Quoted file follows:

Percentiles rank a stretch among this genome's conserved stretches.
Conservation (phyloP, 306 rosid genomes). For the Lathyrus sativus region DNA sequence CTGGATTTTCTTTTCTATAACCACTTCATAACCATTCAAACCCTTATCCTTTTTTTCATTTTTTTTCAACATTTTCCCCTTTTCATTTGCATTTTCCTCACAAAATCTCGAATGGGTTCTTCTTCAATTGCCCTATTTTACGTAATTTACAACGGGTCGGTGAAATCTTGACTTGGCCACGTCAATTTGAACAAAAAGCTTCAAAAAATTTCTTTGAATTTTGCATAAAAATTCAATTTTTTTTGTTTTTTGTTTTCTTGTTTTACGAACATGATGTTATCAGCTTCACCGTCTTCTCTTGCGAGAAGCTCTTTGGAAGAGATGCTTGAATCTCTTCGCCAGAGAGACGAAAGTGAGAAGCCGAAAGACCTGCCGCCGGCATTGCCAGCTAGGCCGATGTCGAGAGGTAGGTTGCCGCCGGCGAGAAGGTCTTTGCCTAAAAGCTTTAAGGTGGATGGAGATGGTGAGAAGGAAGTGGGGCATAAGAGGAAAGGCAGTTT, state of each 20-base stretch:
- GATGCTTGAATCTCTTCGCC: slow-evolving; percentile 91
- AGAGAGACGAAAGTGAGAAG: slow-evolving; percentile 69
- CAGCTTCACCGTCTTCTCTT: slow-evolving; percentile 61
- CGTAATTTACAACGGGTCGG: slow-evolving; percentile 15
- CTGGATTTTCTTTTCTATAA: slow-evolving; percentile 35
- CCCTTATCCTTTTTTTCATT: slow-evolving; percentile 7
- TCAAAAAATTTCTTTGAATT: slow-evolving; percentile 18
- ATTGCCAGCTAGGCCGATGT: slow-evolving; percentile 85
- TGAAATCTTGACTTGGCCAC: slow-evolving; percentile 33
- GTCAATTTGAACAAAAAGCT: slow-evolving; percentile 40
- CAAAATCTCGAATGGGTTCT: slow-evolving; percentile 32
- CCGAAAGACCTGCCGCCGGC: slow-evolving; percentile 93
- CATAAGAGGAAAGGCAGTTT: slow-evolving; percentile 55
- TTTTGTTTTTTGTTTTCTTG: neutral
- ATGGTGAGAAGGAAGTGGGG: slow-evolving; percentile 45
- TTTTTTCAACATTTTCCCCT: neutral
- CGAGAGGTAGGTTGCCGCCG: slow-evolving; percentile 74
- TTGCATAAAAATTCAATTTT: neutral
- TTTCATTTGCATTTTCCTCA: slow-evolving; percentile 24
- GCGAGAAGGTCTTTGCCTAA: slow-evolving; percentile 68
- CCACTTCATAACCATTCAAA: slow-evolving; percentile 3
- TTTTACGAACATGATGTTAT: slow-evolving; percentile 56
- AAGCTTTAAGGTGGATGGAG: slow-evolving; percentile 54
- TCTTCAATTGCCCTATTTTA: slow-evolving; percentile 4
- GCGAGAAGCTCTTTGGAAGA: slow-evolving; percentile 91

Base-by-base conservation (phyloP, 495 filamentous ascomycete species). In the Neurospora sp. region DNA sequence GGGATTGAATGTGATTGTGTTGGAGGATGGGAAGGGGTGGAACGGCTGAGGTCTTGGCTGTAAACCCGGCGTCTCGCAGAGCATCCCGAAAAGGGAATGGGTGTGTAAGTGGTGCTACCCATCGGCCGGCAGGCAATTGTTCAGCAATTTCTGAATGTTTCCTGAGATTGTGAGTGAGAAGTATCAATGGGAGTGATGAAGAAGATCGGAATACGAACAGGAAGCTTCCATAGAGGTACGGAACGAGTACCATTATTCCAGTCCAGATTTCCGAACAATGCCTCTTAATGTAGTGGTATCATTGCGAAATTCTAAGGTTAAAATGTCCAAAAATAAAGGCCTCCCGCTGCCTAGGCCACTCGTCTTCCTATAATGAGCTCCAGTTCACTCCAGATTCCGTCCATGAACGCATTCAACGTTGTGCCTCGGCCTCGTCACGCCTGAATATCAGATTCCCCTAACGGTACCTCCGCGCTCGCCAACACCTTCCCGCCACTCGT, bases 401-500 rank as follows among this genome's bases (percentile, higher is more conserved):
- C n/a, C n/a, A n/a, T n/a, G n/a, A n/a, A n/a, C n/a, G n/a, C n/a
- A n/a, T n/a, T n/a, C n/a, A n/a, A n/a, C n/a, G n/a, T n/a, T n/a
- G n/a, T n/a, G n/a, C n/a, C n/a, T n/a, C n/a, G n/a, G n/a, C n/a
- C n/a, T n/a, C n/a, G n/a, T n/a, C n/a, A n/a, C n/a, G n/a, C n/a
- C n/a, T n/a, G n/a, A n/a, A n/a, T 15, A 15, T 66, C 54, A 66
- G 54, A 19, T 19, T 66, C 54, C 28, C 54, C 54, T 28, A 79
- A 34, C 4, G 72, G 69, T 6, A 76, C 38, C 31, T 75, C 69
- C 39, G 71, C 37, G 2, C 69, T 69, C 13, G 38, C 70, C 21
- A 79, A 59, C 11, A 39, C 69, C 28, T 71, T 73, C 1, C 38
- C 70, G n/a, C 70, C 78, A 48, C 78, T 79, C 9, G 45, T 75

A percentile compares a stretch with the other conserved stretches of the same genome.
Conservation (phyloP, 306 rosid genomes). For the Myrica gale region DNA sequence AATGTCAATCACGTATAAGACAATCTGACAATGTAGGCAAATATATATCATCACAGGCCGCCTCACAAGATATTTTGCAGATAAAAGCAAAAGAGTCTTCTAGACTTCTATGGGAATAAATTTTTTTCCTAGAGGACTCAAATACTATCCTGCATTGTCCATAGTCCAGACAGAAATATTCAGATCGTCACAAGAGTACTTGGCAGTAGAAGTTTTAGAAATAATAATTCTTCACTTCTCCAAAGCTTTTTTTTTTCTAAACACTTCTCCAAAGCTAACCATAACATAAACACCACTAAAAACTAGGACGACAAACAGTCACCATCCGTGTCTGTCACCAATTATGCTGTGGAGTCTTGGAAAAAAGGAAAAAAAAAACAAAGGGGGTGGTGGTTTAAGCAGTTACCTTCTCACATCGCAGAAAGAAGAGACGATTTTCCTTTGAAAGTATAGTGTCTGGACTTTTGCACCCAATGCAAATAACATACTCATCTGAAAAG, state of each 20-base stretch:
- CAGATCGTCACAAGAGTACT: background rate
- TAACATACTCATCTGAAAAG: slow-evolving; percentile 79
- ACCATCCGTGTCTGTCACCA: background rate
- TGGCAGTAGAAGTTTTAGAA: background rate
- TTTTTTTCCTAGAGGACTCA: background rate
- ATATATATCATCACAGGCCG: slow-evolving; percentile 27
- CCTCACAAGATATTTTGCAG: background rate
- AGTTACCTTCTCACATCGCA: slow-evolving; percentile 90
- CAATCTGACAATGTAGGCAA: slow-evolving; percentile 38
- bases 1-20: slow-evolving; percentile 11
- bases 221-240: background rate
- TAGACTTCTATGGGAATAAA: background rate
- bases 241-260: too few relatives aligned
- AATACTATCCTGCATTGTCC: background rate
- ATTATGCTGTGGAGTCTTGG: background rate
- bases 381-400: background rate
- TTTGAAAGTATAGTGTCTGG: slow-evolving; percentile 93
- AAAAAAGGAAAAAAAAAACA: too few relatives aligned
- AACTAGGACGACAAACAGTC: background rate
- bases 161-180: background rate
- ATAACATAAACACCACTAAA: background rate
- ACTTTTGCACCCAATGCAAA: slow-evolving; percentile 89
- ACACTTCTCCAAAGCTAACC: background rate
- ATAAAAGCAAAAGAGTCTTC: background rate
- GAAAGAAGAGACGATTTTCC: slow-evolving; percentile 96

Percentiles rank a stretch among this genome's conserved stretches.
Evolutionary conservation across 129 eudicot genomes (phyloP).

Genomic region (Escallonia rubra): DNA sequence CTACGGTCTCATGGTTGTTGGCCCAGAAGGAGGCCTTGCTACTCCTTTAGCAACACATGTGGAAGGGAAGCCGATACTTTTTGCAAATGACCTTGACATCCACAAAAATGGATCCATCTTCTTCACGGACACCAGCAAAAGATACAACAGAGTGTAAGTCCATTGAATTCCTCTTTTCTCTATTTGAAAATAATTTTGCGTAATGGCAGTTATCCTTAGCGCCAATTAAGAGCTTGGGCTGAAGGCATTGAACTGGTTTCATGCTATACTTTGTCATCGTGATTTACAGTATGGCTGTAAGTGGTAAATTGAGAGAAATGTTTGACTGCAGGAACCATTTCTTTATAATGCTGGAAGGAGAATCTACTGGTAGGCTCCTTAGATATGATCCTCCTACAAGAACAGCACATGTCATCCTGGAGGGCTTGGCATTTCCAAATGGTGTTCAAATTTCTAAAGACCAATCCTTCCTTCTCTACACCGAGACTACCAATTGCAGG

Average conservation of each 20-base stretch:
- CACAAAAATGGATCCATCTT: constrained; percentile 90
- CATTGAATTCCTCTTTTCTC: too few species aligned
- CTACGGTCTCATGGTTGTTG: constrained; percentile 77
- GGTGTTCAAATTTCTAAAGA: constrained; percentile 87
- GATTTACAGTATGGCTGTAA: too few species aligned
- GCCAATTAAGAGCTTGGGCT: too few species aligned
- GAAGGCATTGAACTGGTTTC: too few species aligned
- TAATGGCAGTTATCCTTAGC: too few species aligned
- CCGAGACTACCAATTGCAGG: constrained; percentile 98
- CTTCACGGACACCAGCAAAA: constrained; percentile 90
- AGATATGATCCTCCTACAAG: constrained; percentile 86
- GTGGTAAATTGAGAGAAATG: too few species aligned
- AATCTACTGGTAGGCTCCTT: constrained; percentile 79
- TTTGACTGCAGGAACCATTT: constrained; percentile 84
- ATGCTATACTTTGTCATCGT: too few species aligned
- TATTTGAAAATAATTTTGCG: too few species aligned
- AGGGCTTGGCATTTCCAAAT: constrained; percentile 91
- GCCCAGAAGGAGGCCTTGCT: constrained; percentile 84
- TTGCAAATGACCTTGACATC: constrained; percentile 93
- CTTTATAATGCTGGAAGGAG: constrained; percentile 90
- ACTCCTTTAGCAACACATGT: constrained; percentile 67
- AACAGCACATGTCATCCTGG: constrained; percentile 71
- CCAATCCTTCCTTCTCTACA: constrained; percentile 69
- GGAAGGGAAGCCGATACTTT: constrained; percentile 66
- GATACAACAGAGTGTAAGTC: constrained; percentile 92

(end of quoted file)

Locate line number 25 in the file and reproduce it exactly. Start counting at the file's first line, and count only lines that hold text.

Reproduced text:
- AAGCTTTAAGGTGGATGGAG: slow-evolving; percentile 54